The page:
19 April 2016
Dr Colin Hare recognised with early-careers medal
The Institution of Chemical Engineers (IChemE) has presented its early careers award, the Nicklin Medal, to Dr Colin Hare, for his outstanding work in particle technology. Dr Hare, a lecturer at the Department of Chemical Engineering, University of Surrey, received the medal at ChemEngDay UK.
The Nicklin Medal recognises exceptional chemical engineers who are in the early stages of their career. Don Nicklin, who the medal is named after, was the long-standing Head of Chemical Engineering at Queensland University, Australia. He was passionate about supporting young researchers.
Dr Hare has previously been recognised as an outstanding scholar in his field, winning the Young Researcher Award at IChemE’s 2012 UK Particle Technology Forum. He is also an excellent teacher, voted for by students whilst working as a research fellow at the University of Leeds.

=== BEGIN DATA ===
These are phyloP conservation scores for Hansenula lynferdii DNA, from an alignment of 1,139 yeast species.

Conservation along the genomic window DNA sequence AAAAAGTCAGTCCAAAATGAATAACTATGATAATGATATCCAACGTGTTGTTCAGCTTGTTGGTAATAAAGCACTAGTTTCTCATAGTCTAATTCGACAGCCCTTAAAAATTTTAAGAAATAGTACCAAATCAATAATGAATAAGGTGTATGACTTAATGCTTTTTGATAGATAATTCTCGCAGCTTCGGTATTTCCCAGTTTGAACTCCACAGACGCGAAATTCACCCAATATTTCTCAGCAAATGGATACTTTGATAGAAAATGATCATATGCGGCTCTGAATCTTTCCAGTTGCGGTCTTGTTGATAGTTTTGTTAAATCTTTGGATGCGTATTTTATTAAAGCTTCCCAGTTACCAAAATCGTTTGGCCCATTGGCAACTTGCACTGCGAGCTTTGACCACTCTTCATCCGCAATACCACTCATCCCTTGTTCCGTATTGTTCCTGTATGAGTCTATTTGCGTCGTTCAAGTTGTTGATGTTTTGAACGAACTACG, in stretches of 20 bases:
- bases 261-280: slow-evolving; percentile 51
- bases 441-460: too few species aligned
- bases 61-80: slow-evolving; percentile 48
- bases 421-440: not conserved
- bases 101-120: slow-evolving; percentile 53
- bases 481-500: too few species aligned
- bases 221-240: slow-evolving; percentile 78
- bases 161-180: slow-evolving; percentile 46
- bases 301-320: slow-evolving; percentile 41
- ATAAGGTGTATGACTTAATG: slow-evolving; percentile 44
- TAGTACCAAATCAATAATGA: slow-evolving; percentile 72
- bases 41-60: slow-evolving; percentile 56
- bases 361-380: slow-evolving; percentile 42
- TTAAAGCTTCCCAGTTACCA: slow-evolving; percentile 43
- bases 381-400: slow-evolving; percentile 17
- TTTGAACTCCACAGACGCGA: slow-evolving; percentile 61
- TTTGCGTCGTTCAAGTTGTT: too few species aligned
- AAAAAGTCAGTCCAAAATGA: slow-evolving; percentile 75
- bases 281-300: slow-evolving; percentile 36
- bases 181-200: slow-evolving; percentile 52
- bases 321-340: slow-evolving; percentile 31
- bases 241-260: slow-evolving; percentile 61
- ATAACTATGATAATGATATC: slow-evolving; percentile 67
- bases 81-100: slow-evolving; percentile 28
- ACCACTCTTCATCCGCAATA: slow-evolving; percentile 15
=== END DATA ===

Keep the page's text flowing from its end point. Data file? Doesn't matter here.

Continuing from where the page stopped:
Dr Hare, who recently became lecturer at the University of Surrey, said of receiving the medal: “I’m delighted and honoured to receive this award from the IChemE in recognition of my work in the field of particle technology.
In keeping with Don Nicklin’s reputation for supporting up and coming researchers, I have also received incredible support and guidance from my former supervisor, Mojtaba Ghadiri, whose mentorship has been most influential at this early stage of my career.”
The medal was presented by IChemE chief executive David Brown at the ChemEngDay UK conference dinner, held at the Roman Baths, Bath, UK. The event is the leading research conference for chemical engineering academics, giving them opportunity to network with their peers and industry practitioners.
Speaking about the conference, Dr Hare added: “ChemEngDay UK was a great opportunity to meet with the leaders in UK chemical engineering, and to discuss the future direction of the field.”
David Brown said: “I’m honoured to award this very special IChemE medal to Dr Hare at ChemEngDay UK. I can’t think of a better place to recognise outstanding researchers. His work in particle technology shows real passion for the subject, and a desire to make research highly relevant to industry.”